Posted on September 2, 2011 AT 06:13pm
He wants to score in your end zone.
One of my favorite overlooked original titles on the current generation of consoles sprouted from the delightfully twisted mind of Grasshopper Manufacture’s Suda51. Sure, No More Heroes had its flaws, but its brilliant humor and over-the-top settings made it all worthwhile. Throw in a few unforgettable, epic boss battles, and the original game was definitely a winner.
Sadly, this Wii-only gem fell through the cracks for many hardcore gamers unwilling to look past its hardware platform—until now. But No More Heroes: Heroes’ Paradise isn’t just a straight port to the PS3: It offers nearly twice as many foes for Travis Touchdown—our anime-girl-ogling, pro-wrestling-obsessed, beam-katana-wielding protagonist—to take out as he works his way up to becoming the world’s No. 1 assassin.
But this version doesn’t fix many of the original game’s problems—and even adds some new ones. For one, Travis still spends way too much time on his motorcycle traversing the fictional sandbox world of Santa Destroy, needlessly driving from objective to objective. And while the new side missions to build up cash are cute, they’re nothing more than unnecessary distractions from the main course: hacking up your foes into tiny little pieces. And on the subject of hacking: The PS Move controls are just as finicky as the Wii version’s unwieldy gestures. Sometimes, the PlayStation Eye camera picks up your movements perfectly, but other times, you’ve got to repeat the same motion a dozen times before it registers.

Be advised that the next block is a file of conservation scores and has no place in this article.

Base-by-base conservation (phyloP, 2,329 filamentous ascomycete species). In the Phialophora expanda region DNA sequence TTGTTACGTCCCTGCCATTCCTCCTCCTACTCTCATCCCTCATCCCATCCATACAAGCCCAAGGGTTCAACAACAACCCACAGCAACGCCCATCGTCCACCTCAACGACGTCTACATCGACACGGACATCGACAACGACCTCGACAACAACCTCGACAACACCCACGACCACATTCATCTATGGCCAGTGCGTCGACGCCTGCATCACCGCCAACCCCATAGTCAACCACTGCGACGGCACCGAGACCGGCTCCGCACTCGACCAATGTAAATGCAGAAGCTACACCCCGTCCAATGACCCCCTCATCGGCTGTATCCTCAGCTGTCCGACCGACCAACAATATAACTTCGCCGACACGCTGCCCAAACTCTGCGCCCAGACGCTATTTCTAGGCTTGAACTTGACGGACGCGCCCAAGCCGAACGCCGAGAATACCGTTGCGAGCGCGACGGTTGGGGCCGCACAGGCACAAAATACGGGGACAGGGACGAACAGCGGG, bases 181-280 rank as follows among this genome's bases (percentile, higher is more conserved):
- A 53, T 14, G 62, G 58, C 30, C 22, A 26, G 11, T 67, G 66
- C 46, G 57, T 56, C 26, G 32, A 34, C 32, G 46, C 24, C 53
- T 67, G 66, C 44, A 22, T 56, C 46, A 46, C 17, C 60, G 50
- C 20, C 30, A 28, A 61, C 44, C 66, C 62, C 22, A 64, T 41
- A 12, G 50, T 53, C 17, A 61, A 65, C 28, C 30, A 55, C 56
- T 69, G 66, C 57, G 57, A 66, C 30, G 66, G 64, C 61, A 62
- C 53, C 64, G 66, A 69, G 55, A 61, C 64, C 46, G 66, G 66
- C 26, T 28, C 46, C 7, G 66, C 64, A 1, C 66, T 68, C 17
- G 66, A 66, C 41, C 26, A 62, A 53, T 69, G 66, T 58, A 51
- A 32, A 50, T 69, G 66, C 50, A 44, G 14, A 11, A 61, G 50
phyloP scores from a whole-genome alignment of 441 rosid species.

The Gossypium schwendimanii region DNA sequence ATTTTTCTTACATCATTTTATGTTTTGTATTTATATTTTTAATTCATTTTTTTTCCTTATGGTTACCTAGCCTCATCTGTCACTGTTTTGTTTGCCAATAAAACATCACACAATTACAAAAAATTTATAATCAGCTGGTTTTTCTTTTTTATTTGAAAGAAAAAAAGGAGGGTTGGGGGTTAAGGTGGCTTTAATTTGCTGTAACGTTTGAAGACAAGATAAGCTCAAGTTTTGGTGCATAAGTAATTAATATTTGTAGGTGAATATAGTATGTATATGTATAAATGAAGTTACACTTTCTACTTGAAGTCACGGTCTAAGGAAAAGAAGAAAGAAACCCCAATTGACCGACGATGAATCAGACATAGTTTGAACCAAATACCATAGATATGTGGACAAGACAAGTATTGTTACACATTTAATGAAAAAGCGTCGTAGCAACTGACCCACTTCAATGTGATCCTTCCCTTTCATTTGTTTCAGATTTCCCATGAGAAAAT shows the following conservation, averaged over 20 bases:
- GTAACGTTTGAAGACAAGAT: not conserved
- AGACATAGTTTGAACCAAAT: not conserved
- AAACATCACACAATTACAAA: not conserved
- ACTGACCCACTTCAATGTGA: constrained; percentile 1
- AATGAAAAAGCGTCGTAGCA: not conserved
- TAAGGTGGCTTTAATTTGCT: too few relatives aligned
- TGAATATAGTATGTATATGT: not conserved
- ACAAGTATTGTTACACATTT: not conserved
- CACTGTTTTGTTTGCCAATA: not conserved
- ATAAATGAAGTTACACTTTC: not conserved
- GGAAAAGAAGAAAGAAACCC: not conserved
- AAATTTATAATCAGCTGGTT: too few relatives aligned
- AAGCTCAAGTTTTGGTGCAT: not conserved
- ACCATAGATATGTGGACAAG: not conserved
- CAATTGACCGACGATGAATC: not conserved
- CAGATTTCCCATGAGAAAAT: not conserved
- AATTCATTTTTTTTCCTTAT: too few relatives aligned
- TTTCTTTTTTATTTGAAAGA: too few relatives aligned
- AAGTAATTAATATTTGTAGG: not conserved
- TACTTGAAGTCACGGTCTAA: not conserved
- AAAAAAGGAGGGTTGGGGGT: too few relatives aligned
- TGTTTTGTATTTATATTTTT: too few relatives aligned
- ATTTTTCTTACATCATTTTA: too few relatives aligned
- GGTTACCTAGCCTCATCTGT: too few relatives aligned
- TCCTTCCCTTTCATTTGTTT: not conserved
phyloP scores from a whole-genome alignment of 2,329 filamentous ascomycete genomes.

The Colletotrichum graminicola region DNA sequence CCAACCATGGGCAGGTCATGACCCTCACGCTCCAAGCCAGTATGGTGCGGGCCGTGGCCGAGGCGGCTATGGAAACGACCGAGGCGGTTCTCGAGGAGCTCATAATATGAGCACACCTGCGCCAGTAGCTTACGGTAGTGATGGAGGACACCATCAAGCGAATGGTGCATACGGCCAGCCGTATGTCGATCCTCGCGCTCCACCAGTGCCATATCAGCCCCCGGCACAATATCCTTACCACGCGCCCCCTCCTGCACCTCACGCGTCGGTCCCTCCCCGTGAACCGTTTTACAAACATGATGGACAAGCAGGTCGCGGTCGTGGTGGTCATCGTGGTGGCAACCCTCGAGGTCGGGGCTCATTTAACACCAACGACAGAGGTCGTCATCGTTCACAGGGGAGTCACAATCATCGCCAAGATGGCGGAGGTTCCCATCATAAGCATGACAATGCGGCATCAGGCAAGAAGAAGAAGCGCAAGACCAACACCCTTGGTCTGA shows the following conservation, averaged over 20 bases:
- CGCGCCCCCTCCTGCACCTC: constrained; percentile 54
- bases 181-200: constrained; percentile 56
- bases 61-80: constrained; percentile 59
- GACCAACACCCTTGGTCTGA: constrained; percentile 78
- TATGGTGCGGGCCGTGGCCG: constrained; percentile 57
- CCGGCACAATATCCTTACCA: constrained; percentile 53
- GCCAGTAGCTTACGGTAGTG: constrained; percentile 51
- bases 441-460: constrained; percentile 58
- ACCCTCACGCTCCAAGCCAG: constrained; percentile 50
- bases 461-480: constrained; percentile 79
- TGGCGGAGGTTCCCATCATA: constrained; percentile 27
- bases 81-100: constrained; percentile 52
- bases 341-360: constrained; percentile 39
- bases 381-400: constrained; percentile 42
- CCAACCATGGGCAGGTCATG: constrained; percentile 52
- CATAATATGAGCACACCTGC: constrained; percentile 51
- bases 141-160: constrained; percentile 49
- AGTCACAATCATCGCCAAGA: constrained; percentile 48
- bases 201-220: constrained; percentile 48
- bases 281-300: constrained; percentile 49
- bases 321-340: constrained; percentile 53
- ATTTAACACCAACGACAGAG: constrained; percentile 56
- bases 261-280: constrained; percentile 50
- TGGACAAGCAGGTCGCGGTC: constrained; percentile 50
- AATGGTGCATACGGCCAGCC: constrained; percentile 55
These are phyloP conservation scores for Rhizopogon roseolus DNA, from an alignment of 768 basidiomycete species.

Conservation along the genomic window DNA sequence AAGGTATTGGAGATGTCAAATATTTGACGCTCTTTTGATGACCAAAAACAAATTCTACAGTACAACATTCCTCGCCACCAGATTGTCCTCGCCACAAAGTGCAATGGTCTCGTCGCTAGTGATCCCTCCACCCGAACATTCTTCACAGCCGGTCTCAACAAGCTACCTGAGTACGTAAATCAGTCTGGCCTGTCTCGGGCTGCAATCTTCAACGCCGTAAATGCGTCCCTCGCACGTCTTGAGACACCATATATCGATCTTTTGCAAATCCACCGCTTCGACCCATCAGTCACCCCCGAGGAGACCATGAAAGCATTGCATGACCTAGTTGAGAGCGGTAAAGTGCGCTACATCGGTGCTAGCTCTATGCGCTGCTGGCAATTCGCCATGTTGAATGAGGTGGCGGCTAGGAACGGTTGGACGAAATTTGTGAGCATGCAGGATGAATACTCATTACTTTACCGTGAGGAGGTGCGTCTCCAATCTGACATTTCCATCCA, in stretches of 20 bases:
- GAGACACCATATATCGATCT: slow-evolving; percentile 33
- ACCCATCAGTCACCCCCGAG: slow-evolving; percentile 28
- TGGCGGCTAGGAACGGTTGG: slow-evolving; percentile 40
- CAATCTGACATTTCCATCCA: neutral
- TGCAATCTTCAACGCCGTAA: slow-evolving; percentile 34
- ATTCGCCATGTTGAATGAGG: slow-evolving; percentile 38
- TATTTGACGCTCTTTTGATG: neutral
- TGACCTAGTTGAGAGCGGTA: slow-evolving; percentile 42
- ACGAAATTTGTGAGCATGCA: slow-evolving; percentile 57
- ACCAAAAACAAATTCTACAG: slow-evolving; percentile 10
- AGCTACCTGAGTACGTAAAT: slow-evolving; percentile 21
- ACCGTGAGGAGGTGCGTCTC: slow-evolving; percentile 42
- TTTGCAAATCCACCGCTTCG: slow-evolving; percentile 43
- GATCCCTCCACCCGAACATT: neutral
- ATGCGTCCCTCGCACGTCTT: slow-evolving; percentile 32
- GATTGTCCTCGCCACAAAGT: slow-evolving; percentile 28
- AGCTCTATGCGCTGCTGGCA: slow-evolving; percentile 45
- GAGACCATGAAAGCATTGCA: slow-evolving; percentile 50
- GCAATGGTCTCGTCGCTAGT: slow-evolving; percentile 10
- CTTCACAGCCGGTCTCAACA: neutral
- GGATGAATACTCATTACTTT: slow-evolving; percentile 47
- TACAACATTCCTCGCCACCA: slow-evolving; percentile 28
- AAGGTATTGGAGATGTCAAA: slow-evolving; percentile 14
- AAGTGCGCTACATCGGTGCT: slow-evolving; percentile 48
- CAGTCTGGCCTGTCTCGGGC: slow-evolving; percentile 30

But Heroes’ Paradise even adds some unnecessary changes, too. Travis can now stock up to three “Dark Side” charges, which allow him to enter a bloodlust-fueled rage and slice his foes apart with much greater ease while invincible. But the original mechanic that activated these powers immediately worked fine; instead, this new method makes the game’s natural difficulty much simpler to overcome.
Still, despite the control and game-flow issues, No More Heroes’ sterling script and tremendous boss battles still thrill. If you overlooked the original game, don’t make that mistake again: Experience it for the first time in 1080p on the PS3. But if you’ve already risen to the top of the assassin ranks with the Wii version, the extra bosses aren’t really enough to warrant picking up this incarnation, unfortunately.
SUMMARY: No More Heroes: Heroes’ Paradise has all of the original’s humor, style, and charm, but it fails to fix the mistakes.
- THE GOOD: Extra assassin missions in stunning 1080p HD graphics
- THE BAD: Riding around Santa Destroy on your motorcycle
- THE UGLY: The PS Move controls are just as clunky as the Wii version’s
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